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GRAHAME L. JONES / ON SOCCER

As Landon Donovan goes, so goes the U.S. team

Given free rein, midfielder has become one of the best in the world

September 13, 2009|GRAHAME L. JONES

Millions of dollars are being spent on developing players who, it is hoped, will make the United States increasingly competitive on soccer's world stage.

It's not money wasted, but there might be a quicker, more effective way.

Simply print a poster of Landon Donovan and have every youngster who has ever laced up a pair of soccer boots paste it on his bedroom wall. Better yet, mail every one of them a Donovan career highlights video.

No amount of coaching can replace a flesh-and-blood example, even if that example is seen only on film.

How indispensible is the Galaxy midfielder? Sunil Gulati, the president of U.S. Soccer, was asked that question the other day.

"Where would some top world-class teams be without their key player?" Gulati replied.

"I was at the 1986 World Cup. It was the first one I went to. Argentina wasn't playing in the final without the guy playing in midfield. I'm not comparing Landon to [Diego] Maradona.

"He's a very, very important player. He's a very special player. I think it's impossible to overstate the importance Landon brings to our program and to this team."

The U.S. is poised to advance to the 2010 World Cup in South Africa. One more qualifying victory should do the trick. It would be Donovan's third World Cup.

Chances are, there will be at least one more to come. After all, if David Beckham can play for England at age 35 in 2010, there is no reason Donovan can't play for the U.S. at age 32 when Brazil 2014 rolls around.

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In the beginning

It hardly seems possible that a decade has passed since Donovan came home to California from the 1999 Under-17 World Cup in New Zealand with the tournament's most-valuable-player trophy.

In November, the U.S. again sets off to compete in the Under-17 World Cup, this one being played in Nigeria. Coach Wilmer Cabrera, a former Colombian international, can only hope to find the next Donovan somewhere on the U.S. roster.

It's unlikely though. The 1999 team, coached by John Ellinger, was a very special one. In addition to Donovan, the squad featured future World Cup players DaMarcus Beasley and Oguchi Onyewu, along with a string of future MLS players.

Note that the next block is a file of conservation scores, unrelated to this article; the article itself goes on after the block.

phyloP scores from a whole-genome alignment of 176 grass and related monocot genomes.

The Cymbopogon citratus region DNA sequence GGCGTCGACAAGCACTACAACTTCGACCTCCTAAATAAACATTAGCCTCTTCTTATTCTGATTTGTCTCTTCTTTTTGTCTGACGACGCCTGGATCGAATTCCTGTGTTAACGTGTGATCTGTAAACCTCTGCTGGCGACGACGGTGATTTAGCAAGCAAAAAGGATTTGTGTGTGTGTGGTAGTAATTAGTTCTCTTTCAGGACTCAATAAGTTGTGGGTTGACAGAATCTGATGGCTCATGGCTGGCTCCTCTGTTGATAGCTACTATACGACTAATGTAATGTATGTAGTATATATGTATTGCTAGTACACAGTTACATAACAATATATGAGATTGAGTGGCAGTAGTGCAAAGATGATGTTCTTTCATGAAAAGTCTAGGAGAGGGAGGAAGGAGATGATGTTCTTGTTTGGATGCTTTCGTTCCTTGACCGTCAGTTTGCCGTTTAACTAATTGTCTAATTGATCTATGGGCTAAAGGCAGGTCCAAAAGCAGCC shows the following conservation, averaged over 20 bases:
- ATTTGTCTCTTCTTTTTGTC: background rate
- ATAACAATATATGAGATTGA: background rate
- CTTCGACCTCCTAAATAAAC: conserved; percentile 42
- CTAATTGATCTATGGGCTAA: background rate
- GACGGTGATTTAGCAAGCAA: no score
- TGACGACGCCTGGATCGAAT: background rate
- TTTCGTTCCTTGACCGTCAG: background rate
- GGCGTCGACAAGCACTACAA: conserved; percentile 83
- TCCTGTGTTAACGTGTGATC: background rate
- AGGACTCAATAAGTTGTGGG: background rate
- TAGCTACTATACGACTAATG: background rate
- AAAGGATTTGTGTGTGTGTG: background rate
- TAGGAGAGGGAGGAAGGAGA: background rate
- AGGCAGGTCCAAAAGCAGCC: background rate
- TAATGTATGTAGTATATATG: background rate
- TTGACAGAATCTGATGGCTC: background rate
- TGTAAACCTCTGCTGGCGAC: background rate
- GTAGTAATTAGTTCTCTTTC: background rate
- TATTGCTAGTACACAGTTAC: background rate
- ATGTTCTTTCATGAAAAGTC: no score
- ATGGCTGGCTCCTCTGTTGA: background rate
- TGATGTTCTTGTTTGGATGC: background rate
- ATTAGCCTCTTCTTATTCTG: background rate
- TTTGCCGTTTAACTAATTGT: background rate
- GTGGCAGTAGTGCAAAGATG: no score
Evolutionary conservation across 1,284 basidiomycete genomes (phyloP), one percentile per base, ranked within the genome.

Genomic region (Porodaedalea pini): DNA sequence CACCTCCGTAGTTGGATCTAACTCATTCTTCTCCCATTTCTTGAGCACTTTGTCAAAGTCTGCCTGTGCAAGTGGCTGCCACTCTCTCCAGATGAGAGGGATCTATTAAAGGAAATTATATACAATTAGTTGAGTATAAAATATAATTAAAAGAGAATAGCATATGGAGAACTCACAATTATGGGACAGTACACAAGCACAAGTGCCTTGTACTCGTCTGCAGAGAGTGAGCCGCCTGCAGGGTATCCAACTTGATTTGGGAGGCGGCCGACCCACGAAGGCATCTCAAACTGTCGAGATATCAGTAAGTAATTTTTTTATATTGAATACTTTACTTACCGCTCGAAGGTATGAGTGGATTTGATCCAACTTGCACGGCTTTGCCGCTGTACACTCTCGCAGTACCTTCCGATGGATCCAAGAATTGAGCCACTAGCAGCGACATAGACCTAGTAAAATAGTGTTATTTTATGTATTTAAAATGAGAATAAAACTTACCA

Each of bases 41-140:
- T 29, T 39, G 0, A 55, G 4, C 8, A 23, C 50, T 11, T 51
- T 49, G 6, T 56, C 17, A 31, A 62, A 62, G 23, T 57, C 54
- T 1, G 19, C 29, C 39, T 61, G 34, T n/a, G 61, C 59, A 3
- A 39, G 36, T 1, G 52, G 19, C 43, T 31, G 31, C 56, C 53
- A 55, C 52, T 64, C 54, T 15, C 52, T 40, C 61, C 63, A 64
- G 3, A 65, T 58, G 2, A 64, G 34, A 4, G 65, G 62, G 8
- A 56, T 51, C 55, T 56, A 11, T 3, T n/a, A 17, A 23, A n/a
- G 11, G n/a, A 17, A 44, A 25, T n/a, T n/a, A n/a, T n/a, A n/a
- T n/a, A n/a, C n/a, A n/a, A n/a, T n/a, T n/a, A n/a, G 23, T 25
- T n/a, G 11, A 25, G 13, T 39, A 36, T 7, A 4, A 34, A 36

But Donovan was the standout, and it was not coaching alone that got him there. It was desire, love of the game and a keen soccer brain.

Much to the credit of U.S. national team Coach Bob Bradley, Donovan these days is being allowed free range on the field, within reason.

"Bob gives me a lot of freedom to do what I do offensively, but it's not without the responsibility of helping defensively," Donovan said. "So I try to make plays where I can defensively, and offensively I kind of go where I need to go to find the game."

Bradley, who is 33-14-5 since taking over from Bruce Arena after the 2006 World Cup, is as much student as coach.

"I've learned that there's probably no one who watches more games, who spends more time working at what he does," Donovan said. "I think he has an appreciation for the history of soccer, but he also is constantly watching games and evolving the way he thinks and the way he does things. It's worked very well for us.

"Bob is generally very organized and structured in everything he does, but he allows our creative players to do the things they're good at. So when you have a base like that that's solid defensively, and then you let guys who are more creative do what they're good at, it's a good mix."

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Evolution of a playmaker

Turning Donovan from an out-and-out goal scorer into a provider for front-running forwards Jozy Altidore and Charlie Davies has transformed the U.S. star.

He is a more complete player now, more focused, more aware of his role and, if anything, even more dangerous. He created all three goals in the recent World Cup qualifying victories over El Salvador and Trinidad and Tobago.

Playing wide left, but with freedom to switch flanks or to move inside when he wants, Donovan is difficult for opponents to track. He is enjoying the role.

"I like it," he said. "It came about, I guess, in the Honduras game in Chicago before we went to the Confederations Cup. I think having that game and then having five games in a row playing in that position at a high level against very good teams I just got comfortable with it.

"The biggest part -- and I'm still learning this as evidenced by the Mexico game -- is making sure in certain situations how to defend properly. But I like being able to face the defense, run at people, attack people, and I also like having two real forwards ahead of me that I can get the ball to so that they can do what they do."

In the El Salvador match, Donovan's pinpoint free kick from the right allowed Clint Dempsey to score on a diving header. Then, Donovan's well-timed cross from the left set up a headed goal by Altidore.

"I'm trying to put the ball in a dangerous area, and then it's their job to get on the end of it," Donovan said.

Against Trinidad and Tobago, his soccer smarts and vision came into play as he cut back a pass from which Ricardo Clark scored the game winner.

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